Inclusion rider could make Hollywood more diverse, advocates say

Frances McDormand wins the 2018 Academy Award for actress in a leading role for “Three Billboards Outside Ebbing, Missouri.”


“I have two words to leave with you tonight, ladies and gentlemen: inclusion rider.”

With that cryptic salvo from the stage at Sunday’s Academy Awards ceremony, lead actress winner Frances McDormand sent much of Hollywood frantically Googling and speed-dialing their attorneys to figure out what exactly an “inclusion rider” is and what repercussions it could have at a time when studios are facing pressure to showcase more diverse casts in movies and TV shows.

The term trended on Twitter after the Oscars broadcast and was Merriam-Webster’s most-searched term of the night. McDormand’s words quickly elicited social media support from other prominent actresses including Brie Larson, who tweeted after the ceremony: “I’m committed to the Inclusion Rider. Who’s with me?”

At its most basic level, an inclusion rider is a clause that a major star can negotiate into his or her contract to ensure that a certain number of women and minorities are considered for jobs on a movie or series. The concept has its root in the NFL’s Rooney Rule, the 2003 policy that requires teams to consider minority candidates for head coaching and other managerial jobs.


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The inclusion rider is a relatively new concept developed by Stacy L. Smith, director of USC Annenberg’s Media, Diversity & Social Change Initiative, where she studies gender representation in the entertainment industry and larger media landscape.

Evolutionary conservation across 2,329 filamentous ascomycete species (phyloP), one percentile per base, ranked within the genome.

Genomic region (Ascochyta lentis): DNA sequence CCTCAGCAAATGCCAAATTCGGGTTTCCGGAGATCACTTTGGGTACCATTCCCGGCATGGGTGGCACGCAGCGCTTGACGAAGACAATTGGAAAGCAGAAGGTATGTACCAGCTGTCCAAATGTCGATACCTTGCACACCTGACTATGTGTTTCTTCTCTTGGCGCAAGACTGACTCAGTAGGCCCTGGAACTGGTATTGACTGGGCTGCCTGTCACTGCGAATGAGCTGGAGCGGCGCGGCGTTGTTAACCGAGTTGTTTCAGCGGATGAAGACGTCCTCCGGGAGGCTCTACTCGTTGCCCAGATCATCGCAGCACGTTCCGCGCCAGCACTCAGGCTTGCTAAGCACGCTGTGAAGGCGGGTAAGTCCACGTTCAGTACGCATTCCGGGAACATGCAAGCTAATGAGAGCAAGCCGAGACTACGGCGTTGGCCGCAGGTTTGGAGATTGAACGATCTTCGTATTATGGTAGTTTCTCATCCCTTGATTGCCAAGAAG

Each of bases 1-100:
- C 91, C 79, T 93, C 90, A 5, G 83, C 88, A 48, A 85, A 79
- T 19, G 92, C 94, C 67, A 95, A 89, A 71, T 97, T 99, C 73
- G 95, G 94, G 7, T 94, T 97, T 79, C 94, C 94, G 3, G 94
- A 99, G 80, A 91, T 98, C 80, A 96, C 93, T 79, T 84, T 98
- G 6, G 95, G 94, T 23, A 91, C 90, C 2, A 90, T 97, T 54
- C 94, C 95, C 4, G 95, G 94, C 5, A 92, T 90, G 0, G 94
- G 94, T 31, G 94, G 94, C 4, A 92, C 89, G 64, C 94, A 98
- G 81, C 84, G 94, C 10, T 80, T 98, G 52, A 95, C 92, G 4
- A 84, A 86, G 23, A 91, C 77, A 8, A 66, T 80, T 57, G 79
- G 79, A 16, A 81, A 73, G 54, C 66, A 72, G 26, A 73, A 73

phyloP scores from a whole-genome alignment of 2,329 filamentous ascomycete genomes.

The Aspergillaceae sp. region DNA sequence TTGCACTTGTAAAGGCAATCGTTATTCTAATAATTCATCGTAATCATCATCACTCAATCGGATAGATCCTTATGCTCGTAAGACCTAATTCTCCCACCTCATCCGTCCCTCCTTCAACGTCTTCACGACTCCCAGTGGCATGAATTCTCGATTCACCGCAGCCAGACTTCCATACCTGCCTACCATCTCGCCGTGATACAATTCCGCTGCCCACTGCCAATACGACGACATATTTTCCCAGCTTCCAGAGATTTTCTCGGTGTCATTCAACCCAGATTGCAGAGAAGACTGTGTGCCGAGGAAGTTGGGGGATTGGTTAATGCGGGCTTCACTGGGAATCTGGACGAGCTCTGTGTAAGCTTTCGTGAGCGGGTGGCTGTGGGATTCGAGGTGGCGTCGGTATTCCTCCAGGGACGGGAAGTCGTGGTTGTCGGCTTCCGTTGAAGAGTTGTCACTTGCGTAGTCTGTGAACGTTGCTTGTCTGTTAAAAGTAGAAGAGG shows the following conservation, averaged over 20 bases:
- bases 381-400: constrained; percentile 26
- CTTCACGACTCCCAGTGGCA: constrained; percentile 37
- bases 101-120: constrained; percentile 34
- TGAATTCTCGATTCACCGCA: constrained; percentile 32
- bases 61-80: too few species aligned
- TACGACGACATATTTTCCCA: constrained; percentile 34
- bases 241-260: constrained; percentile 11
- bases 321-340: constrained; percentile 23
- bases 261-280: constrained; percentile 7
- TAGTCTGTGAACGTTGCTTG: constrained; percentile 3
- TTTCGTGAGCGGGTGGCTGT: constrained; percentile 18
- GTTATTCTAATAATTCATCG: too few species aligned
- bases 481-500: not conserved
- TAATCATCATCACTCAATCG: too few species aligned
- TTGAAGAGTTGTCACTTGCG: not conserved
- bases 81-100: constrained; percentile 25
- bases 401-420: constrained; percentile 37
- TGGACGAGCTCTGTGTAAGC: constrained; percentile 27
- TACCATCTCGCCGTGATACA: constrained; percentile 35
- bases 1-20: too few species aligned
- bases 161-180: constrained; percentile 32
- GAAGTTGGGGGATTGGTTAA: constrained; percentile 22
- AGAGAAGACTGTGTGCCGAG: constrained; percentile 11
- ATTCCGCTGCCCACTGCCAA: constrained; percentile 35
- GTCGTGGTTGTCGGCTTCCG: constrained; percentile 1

Smith said in an interview that she was surprised by McDormand’s speech on Sunday. “I had no idea it was coming,” she said, adding that she hadn’t been in contact with the actress. “I have a sneaking suspicion it emerged from individuals and actors I’ve been talking to about this for months.”

Smith’s initiative at USC publishes an annual report on diversity in Hollywood, but she said she felt stymied by an industry that was stubborn in its hiring practices. “More research doesn’t seem to be the key to moving the industry,” she said.

The idea for the rider arose when Smith partnered with Kalpana Kotagal, an attorney at Cohen Milstein, and Fanshen Cox DiGiovanni, the head of strategic outreach at Pearl Street Films, the production company launched by Ben Affleck and Matt Damon.

“All of a sudden it became this opportunity to employ what I knew but from a policy perspective,” Smith said.


The rider enumerates the underrepresented groups to be included in the interviewing and auditioning processes, though an actor can alter the language to suit his or her particular desires. The initiative specifically targets small speaking roles that don’t interfere with the financing or the story arc of the movie, as well as certain technical personnel and crew.

Smith said the key to implementing the rider will be A-list stars who can use their professional leverage to persuade studios to act. The major talent agencies are also an important party for implementation.

“As with all things, this will take some time,” said Kotagal of Cohen Milstein. “Our hope is that the inclusion rider could become a standard part of the negotiating of client rosters for the biggest agencies.”

Hollywood has been under fire from activists in recent years who have accused the industry of overlooking women and other minorities for key jobs and roles. The pressure has been compounded by the sexual harassment scandals surrounding Harvey Weinstein and many other prominent entertainment figures.

“I think it is potentially a good initiative that could help bring about more gender parity and diversity,” said Ivy Kagan Bierman, a partner at Loeb & Loeb where she represents Hollywood studios on labor issues. She isn’t involved in the inclusion rider initiative.


Bierman said there could be some push-back in the industry. “I think the studios are very focused on gender parity and diversity right now but will be reticent to agree to anything that has particular numbers and percentages they have to meet,” she said.

But McDormand’s speech at the Oscars has given the rider visibility and momentum, according to Smith of USC.

“I’m very optimistic at the moment but I think that the pressure and the passion need to continue because oftentimes, things in Hollywood are exciting in the moment,” she said. “Our goal is to create sustainable change.”